Michigan apples – grossing about $2400 to Atlanta.

Wisconsin Potato Shipments

Central Wisconsin is shipping over 300 truck loads of primarily russet potatoes weekly.

Wisconsin potatoes – grossing about $2200 to Houston.

Red River Valley Potato Shipments

Eastern North Dakota and Western Minnesota are shipping red potatoes in similar volume to that of Wisconsin.

Red River Valley potatoes – grossing about $1950 to Chicago.




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Shipping Delays Reported for Potatoes, Onions for Lack of Trucks

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DSCN5091More Trucks are Needed for Onion and Potato Shipments.

Storage onion shipments remain sluggish and shippers continue to have difficulty attracting enough trucks.

About 500 to 600 fewer loads had shipped out of the Treasure Valley season-to-date.  There are adequate supplies in storage, and it should stay that way until shipments end in April.  Treasure Valley includes all the lowland areas from  Vale, OR on the west to  Boise, ID on the east.  Historically, the valley had been known as the Lower Snake River Valley or the Boise River Valley.

Port slowdowns in the Pacific Northwest are one reason for the slower movement.  Washington state onions that normally would have been exported have had to fight Treasure Valley product for a share of the domestic market.   Also lack of trucks have been giving shippers headaches this season. Trucks have been tight, and with an uptick in the economy, trains have been busier hauling coal, oil and other products.   Some shippers are bemoaning  rail service in the area, which isn’t as good as it used to be.

Idaho/Oregon onions – grossing anywhere from $3400 to $4400 to Chicago depending on truck availability.

Red River Valley Potato Shipments

Despite transportation challenges, Red River Valley shippers shipped about nine percent more potatoes than they did in the first half of last season.   Shipments the second half of the season will likely also exceed last year.  Storage issues plagued last year’s crop, especially late in the season. This year’s storage crop appears to be in very good shape.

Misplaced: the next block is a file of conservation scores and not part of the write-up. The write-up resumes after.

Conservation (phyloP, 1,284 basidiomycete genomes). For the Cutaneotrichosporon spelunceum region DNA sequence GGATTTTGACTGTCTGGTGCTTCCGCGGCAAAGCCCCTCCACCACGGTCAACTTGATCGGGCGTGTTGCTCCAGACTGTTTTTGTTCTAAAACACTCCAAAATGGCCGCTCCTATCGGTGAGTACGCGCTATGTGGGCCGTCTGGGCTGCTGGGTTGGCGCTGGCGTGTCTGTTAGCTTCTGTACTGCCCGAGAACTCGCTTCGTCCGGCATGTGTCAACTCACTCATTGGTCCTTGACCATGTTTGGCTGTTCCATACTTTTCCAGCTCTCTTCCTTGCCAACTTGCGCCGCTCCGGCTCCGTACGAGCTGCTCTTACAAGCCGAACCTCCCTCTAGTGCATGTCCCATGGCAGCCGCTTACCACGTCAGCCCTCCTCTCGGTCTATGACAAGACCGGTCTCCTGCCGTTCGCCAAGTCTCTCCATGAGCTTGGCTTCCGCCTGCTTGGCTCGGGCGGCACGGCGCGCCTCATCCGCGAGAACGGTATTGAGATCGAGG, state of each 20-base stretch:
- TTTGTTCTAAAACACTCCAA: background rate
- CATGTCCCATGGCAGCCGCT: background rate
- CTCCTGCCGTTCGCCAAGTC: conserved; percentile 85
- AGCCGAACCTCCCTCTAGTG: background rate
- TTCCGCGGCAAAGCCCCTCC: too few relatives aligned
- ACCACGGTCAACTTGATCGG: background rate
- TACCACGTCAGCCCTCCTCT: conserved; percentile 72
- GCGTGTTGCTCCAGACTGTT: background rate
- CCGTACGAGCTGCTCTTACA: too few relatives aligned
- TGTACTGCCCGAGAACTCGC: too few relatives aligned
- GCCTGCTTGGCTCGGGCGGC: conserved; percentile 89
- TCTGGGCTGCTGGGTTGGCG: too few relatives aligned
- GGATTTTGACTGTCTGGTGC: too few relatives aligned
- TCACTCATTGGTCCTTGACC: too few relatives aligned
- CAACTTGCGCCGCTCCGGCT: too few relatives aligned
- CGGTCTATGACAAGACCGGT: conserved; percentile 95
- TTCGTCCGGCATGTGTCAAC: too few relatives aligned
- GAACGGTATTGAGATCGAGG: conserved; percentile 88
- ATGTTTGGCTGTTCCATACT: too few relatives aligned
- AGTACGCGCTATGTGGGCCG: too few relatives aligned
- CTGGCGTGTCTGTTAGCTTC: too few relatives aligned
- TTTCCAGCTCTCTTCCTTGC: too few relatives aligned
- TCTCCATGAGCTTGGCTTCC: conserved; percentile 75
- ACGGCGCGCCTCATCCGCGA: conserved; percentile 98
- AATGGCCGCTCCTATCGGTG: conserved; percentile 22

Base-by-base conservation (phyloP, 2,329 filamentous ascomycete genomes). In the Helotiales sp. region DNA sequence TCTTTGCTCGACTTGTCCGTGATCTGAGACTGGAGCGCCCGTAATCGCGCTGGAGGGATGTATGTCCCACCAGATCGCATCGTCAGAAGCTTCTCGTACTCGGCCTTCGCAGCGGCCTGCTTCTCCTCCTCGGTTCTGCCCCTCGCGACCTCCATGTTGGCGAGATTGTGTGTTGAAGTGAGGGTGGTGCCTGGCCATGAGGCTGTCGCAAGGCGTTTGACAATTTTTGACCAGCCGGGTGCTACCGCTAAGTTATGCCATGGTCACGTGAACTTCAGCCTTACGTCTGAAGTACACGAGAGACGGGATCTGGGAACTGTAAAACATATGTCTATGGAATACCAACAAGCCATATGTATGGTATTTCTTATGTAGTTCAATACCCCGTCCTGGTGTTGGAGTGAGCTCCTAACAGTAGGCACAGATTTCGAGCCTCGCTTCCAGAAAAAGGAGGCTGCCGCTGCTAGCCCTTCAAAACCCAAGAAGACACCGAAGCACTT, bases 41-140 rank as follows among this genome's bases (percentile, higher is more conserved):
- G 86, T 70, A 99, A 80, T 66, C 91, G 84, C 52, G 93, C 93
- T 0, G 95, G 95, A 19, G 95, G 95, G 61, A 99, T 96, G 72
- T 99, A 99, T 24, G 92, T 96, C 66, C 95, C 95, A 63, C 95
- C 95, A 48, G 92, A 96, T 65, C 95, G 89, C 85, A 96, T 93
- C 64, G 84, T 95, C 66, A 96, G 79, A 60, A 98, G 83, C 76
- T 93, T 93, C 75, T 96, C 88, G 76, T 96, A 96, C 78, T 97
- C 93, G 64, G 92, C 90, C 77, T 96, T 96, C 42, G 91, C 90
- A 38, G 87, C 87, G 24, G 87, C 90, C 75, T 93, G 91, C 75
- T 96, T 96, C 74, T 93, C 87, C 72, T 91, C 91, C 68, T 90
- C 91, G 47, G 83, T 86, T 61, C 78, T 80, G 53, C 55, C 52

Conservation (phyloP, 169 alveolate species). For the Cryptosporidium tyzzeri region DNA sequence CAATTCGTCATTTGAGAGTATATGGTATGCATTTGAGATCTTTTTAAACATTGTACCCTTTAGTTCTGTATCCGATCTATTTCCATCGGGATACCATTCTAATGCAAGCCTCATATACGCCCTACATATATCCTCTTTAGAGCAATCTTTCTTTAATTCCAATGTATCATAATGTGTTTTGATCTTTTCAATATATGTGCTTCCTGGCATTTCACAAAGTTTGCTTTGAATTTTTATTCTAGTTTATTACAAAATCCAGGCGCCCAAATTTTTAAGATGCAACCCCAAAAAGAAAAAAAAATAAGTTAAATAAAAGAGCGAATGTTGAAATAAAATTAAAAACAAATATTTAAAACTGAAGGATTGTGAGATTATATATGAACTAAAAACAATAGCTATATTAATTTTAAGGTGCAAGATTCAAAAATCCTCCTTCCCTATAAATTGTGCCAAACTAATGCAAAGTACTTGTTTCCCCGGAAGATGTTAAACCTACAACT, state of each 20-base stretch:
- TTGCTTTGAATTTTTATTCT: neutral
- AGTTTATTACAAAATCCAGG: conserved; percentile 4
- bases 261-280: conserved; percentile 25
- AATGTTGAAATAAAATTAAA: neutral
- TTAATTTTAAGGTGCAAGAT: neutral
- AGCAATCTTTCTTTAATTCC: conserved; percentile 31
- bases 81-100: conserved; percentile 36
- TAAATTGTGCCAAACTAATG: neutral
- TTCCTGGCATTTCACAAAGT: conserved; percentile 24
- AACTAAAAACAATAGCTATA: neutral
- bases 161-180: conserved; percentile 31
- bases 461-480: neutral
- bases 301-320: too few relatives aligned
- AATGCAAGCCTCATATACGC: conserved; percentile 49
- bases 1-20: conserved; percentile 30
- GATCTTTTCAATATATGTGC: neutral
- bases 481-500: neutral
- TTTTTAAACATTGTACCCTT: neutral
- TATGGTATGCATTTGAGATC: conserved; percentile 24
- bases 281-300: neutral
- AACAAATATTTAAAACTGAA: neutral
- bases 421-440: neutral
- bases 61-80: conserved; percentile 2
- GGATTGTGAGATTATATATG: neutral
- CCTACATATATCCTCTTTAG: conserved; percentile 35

It is not uncommon for potato shippers waiting up to four days to obtain a truck.

Grand Forks, ND red potatoes – grossing about $3900 to Atlanta.

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Central USA Produce Shipments: From Tx to ND

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DSCN4318+1From South Texas to North Dakota here are some loading opportunities for fresh produce being shipped from the Central Time Zone (except Colorado).

In the Lower Rio Grande Valley of Texas, both grapefruit and oranges are moving in steady volume.  Meanwhile, Mexican product is crossing the border at McAllen, Tx ranging from tropical fruit to tomatoes, and vegetables, with truck shortages reported.  There’s also cabbage being loaded from the Winter Garden District just south of San Antonio.  There also is light volume of West Texas potatoes being shipped out of the Hereford area and Eastern New Mexico.

South Texas produce  shipments- grossing about $3100 to Orlando.

Wisconsin Potato Shipments

Central Wisconsin is the nation’s third largest potato shipping area and is averging about 200 truck loads weekly.  Truck supplies are very tight.

Wisconsin potatoes – grossing about $3400 to Dallas.

Red River Valley Potato Shipments

Red potatoes out of the North Dakota/Minnesota Red River Valley are moving in steady volume.  Truck supplies are very tight.

Red River Valley potatoes – grossing about $2000 to Chicago.

Colorado Potato Shipments

The second largest potato shipping state is Colorado.  Truck supples are very tight for produce being shipped out of the San Luis Valley.

Colorado potatoes – grossing about $2400 to Chicago.




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A Shipping Update on MI Apples and Red River Valley Spuds

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DSCN4388Loading opportunities for Michigan apples this season, as well as Red River Valley potatoes, were expected to be good.  However, more shipments than originally thought, should occur from both shipping areas.

Michigan apple shipments two years ago were the worst on record because of an early freeze.  However, in the fall of 2013, it was the best crop on record.  This season, shipments were expected to be good, but are turning out even better.

The Michigan apple crop now stands at 25 million bushels, about three million more than originally predicted.  The state is now averaging about 300 truck loads per week.  Michigan is the third-largest apple producer, behind New York and Washington state.